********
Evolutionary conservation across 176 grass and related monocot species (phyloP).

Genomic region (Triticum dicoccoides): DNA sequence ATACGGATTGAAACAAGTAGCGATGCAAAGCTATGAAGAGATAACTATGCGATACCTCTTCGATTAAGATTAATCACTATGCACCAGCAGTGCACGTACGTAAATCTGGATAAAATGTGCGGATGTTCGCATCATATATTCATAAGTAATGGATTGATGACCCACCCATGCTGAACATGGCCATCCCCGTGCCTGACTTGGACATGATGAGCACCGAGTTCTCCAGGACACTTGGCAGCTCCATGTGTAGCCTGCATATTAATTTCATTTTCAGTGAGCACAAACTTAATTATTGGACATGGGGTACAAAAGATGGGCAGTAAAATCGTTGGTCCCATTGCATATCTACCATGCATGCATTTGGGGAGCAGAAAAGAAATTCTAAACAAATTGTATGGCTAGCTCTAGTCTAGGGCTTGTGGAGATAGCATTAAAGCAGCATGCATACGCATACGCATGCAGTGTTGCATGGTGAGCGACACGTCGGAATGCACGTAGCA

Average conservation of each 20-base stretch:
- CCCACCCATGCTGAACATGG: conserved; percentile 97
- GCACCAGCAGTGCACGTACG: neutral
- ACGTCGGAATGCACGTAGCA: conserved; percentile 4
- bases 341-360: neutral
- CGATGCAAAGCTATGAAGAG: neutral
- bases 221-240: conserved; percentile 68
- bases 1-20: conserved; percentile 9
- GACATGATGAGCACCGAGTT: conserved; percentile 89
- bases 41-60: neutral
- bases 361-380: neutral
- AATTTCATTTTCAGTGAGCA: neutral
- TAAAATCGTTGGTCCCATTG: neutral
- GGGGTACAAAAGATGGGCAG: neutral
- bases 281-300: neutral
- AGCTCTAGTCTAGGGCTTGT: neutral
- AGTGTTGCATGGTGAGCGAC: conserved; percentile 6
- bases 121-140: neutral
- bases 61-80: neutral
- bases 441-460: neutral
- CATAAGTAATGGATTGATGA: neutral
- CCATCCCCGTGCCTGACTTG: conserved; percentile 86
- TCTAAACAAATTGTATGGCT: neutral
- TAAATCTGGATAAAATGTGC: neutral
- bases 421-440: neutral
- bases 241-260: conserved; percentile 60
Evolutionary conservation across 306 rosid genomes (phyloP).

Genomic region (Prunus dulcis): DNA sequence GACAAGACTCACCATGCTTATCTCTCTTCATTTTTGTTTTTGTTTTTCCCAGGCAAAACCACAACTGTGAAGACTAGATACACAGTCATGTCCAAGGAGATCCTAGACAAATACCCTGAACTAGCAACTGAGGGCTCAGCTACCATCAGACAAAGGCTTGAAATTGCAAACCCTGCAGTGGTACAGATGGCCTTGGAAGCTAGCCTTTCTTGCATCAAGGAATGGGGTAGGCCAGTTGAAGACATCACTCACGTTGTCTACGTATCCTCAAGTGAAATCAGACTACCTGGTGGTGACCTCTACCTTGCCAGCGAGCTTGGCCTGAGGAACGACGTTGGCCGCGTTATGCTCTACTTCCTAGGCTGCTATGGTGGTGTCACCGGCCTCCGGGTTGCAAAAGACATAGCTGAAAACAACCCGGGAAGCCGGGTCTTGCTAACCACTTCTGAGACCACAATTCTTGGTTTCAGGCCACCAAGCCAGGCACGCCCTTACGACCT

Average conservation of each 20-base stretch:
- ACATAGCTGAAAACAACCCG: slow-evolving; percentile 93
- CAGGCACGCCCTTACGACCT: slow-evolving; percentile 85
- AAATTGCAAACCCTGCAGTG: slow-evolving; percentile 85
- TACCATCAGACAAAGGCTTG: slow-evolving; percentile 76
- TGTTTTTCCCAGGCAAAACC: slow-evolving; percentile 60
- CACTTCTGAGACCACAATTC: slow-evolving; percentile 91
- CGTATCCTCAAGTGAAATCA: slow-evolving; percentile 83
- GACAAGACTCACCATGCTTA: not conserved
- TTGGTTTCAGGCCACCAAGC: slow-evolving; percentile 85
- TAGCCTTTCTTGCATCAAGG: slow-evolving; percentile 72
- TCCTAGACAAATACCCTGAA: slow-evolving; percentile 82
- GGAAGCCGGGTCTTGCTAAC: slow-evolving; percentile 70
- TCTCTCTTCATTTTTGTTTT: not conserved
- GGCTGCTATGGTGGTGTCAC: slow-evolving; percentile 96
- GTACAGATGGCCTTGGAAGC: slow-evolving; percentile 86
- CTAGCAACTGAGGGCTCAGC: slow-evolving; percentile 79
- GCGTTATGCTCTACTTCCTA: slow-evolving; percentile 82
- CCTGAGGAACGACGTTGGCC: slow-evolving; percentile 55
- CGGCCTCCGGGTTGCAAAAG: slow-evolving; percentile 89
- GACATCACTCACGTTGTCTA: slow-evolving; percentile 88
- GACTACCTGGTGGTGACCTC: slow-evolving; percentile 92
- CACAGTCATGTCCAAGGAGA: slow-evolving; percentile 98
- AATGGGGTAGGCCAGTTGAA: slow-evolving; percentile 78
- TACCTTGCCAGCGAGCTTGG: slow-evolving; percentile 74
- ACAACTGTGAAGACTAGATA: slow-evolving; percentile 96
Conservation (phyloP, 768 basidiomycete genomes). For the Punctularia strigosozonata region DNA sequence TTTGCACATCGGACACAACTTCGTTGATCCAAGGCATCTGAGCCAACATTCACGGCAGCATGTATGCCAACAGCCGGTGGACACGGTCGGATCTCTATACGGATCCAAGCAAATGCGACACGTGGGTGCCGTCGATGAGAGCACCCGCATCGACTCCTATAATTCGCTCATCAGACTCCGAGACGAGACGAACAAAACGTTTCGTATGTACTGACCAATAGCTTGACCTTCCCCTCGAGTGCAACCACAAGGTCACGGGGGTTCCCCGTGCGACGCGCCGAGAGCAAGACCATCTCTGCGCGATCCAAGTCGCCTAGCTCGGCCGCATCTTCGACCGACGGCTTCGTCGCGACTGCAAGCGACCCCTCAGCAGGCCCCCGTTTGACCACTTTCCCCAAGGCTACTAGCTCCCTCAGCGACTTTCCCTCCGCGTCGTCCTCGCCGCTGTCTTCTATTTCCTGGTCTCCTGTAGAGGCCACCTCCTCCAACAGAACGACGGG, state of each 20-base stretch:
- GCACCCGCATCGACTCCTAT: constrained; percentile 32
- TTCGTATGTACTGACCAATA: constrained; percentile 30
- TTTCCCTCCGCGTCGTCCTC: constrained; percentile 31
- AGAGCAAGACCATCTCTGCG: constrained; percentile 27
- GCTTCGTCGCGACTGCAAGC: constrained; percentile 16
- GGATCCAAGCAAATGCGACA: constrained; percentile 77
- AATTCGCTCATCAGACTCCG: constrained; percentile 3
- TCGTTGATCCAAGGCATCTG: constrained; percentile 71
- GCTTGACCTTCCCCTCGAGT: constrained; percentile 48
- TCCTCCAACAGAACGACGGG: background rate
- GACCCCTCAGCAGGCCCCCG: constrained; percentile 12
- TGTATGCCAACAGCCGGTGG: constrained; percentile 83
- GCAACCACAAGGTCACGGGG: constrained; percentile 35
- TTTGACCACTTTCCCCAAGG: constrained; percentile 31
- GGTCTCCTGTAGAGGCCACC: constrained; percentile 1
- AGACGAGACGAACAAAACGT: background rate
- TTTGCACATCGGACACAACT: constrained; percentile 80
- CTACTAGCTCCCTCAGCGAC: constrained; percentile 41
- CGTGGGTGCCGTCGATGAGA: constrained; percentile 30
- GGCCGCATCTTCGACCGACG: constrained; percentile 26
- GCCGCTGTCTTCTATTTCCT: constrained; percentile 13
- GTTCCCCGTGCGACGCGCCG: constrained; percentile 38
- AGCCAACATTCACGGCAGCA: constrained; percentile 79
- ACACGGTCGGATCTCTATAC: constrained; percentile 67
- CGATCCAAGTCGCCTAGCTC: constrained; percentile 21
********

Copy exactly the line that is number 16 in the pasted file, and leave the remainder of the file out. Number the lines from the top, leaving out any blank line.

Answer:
- GGGGTACAAAAGATGGGCAG: neutral